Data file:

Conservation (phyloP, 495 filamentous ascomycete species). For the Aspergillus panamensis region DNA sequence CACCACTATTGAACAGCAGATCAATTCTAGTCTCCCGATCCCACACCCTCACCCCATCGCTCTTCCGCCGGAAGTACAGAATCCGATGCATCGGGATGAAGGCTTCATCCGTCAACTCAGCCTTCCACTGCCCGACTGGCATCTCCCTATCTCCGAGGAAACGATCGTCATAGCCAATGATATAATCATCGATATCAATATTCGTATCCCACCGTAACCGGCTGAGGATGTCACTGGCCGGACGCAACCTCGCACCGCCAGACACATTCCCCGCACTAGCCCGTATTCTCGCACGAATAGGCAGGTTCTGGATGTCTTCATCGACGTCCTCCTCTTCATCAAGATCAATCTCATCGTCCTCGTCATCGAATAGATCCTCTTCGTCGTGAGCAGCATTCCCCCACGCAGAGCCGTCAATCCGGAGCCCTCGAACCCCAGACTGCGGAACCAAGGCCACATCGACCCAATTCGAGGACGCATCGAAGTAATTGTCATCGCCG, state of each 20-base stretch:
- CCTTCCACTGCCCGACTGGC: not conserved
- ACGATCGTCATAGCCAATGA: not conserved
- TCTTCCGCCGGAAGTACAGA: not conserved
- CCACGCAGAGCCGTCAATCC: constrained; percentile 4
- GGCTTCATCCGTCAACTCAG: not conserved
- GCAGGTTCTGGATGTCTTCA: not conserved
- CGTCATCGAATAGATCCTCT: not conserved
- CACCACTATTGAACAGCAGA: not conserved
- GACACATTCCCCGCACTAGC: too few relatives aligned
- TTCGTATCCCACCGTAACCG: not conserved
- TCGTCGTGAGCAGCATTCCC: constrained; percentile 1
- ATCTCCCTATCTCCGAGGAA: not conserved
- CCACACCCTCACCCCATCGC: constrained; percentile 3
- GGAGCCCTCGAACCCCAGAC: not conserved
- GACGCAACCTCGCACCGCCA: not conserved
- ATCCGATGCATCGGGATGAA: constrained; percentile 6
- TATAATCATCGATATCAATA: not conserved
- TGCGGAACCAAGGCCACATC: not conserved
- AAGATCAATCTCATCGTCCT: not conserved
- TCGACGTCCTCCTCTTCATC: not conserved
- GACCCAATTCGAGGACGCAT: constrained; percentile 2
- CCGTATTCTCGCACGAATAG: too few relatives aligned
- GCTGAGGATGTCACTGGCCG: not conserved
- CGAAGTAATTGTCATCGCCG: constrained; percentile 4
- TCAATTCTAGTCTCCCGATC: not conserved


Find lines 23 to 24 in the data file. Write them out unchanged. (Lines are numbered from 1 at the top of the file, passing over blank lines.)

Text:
- CCGTATTCTCGCACGAATAG: too few relatives aligned
- GCTGAGGATGTCACTGGCCG: not conserved